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The importance of side grain

    There are numerous misconceptions out there about the wood used in aging alcohol, and hopefully this blog post will clear a few of them up.  End grain is the surface of wood that you would see (the rings of a tree) if you cut a tree down.  Side grain is the surface of wood that you would see if you vertically split a tree in half up the middle.  Wood cells are long and thin, and are oriented vertically in the trunk of a tree so that they can shuttle moisture from the soil to the rest of the tree.  Real bourbon barrels were constructed so that no end grain touches the alcohol inside of the barrel.  There are two primary reasons for this.  

    The first is that if end grain came into contact with the alcohol, the alcohol would leach out of the barrel leaving an empty barrel after a few years.  Second, and more importantly, end grain exposes the capillaries and has a high ratio of destroyed wood cells vs whole cells.  Especially in oak varieties, capillaries themselves and their contents tend to impart an undesirable brown paper bag flavor to alcohol.  In addition, the flavor imparted by alcohol passing into and out of a structurally sound cell wall is vastly superior to the flavor imparted by a compromised or broken cell wall where the "guts" of the cell are exposed.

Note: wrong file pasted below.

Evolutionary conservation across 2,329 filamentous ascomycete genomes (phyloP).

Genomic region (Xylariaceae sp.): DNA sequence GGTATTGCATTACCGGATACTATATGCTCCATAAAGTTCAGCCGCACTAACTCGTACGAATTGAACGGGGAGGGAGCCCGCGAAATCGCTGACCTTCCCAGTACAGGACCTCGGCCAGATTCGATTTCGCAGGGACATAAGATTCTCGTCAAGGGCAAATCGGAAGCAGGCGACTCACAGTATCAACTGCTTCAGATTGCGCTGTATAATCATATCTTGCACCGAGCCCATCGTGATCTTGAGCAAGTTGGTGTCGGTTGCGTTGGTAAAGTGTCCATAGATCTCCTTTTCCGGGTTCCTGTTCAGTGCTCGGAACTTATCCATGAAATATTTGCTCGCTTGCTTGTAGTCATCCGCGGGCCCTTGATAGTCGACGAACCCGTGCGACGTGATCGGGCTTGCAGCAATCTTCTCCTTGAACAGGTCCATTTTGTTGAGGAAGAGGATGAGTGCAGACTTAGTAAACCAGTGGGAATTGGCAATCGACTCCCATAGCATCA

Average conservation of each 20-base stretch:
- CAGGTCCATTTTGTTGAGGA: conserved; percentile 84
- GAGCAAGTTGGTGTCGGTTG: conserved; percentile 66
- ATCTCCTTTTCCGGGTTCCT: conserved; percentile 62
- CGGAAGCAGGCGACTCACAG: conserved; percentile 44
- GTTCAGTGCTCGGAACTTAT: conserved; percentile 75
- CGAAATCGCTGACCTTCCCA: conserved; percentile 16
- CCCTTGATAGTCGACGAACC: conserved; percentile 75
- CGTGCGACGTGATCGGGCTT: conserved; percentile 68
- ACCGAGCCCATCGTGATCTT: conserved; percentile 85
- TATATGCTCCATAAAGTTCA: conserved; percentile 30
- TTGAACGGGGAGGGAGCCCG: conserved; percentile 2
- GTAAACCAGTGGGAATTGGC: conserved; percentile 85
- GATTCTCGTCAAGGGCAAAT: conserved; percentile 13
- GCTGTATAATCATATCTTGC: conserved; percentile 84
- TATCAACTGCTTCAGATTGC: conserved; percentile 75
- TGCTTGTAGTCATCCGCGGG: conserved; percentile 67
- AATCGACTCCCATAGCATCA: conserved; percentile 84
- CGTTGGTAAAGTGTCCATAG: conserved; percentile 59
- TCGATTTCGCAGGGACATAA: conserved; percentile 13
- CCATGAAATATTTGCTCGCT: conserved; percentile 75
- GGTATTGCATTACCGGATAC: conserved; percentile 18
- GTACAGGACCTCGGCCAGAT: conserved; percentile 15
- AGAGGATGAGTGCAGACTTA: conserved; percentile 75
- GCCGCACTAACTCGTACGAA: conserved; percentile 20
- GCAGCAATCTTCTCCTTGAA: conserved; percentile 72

An extreme example of the difference between in tact wood cells (fibers) vs destroyed cell walls is the results derived from soaking a "tea bag" of wood sawdust in alcohol.  Sawdust is nearly exclusively made up of destroyed wood fibers and all of the contents of the capillaries.  It is widely understood that sawdust is completely useless for adding flavor to alcohol because it produces such foul tasting results.  Compare this to the results achieved in a real barrel.  

    Bottle Aging Staves™ are designed to minimize end grain as much as possible to produce the best results.  In every blind experiment conducted by Beyond Barrels where the amount of end grain was the only variable, everybody unanimously chose the product with the least amount of end grain as superior.  The ratio of side grain vs. end grain in Bottle Aging Staves™ is high enough that the negative influence of end grain is undetectable to everyone who tested it.  

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